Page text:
HELENA — As summer approaches, state and federal leaders say they’re expecting above-average wildfire activity across Montana this year.
On Wednesday morning, Gov. Greg Gianforte got an update on the outlook during the annual fire season briefing in Helena. He was joined by more than a dozen representatives from the agencies that respond to wildland fires in the state.
Currently, leaders say much of Montana is abnormally dry, with the eastern part of the state experiencing significant drought. Coleen Haskell, a meteorologist with the Northern Rockies Coordination Center, said there have been short-term benefits from recent rain, but the weather patterns have not brought enough moisture to significantly improve the long-term outlook.
“It’s just going to make a dent, or help out to buy us a little bit of time for the rest of June,” she said.
Haskell said they’re concerned about standing dead fuels, limited soil moisture and the possibility of severe weather and lightning this summer. She predicted we will see higher-than-normal fire danger west of the Continental Divide by July, then across Montana by August, with some improvement possible in September.
Leaders said Montana has already seen more than 600 wildfires this year, burning more than 32,000 acres. According to the NRCC, an average of just under 400,000 acres a year burned in Montana between 2011 and 2020.
The vast majority of the fires so far have been human-caused. Leaders said it will be especially important this year for people to do all they can to avoid starting fires.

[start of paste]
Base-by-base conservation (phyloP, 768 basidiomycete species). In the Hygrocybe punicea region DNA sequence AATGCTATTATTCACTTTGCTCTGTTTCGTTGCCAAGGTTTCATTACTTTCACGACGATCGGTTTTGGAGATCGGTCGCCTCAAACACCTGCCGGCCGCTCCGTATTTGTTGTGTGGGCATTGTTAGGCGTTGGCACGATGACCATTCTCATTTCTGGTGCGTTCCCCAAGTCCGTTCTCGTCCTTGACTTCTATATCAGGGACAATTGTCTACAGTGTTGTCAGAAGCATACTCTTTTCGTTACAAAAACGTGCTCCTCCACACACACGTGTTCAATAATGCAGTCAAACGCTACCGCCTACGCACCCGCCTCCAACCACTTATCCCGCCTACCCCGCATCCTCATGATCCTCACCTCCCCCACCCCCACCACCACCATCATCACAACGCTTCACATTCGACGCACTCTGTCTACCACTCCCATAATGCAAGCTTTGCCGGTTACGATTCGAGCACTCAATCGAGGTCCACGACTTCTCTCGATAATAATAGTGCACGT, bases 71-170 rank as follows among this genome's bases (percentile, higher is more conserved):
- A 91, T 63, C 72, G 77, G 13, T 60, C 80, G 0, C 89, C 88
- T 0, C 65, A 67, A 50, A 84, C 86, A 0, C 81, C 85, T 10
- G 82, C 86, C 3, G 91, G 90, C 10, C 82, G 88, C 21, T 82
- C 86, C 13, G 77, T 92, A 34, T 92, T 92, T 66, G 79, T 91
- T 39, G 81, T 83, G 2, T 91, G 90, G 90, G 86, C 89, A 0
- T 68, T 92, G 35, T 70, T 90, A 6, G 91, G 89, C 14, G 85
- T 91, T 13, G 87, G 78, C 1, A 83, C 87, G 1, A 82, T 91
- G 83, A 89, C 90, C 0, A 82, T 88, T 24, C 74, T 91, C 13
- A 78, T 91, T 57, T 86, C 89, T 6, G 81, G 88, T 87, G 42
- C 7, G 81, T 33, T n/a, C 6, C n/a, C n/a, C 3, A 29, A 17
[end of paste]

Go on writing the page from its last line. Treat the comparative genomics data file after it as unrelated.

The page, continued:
“We all have a personal responsibility to one another and to our communities to have measures to prevent wildland fire starts when working or recreating outdoors,” Gianforte said.
The agencies that respond to wildfires say, despite the worrying forecast, they’re prepared for the season ahead. The Montana Department of Natural Resources and Conservation has brought on more than 160 seasonal firefighters, to assist their full-time employees. DNRC crews are going through fire exercises this week and next week.
Also this year, DNRC received funding to add a new aviation crew, allowing them to keep one helicopter in Billings so they can attack fires in eastern Montana more aggressively.
Sonya Germann, DNRC’s Forestry Division administrator, said the predictions of high fire danger haven’t significantly changed how they’re getting ready.
“It’s like any other fire season,” she said. “We try to expect the unexpected and prepare for any type of condition.”
John Mehlhoff, the Bureau of Land Management’s state director for Montana and the Dakotas, said fire crews are prepared ahead of the summer, but that a bigger challenge will be at the end of the season.
“Going in, we’re ready to roll,” he said. “Coming out, depending on how hard and long and arduous this is, we’re going to wear people out. That’s a challenge and a difficulty that is hard to plan and work through.”
Because other states across the West are dealing with extreme drought this year, leaders say it’s likely Montana will need to share resources for fires in other areas — and that the state could again see significant smoke coming in from those fires.
On Wednesday, Gianforte again emphasized his administration’s efforts to increase wildfire mitigation work across the state. He has called for doubling the number of acres that undergo forest treatment – arguing more aggressive forest management is needed to reduce the risk of catastrophic fires.
Also during the briefing, Gianforte acknowledged the loss of Tim Hart, a smokejumper in the West Yellowstone area who died last week while fighting a fire in New Mexico.
“This tragic accident reminds us that firefighting is a dangerous activity and we must be grateful for those who risk their lives to protect our communities, way of life and natural resources in Montana,” he said.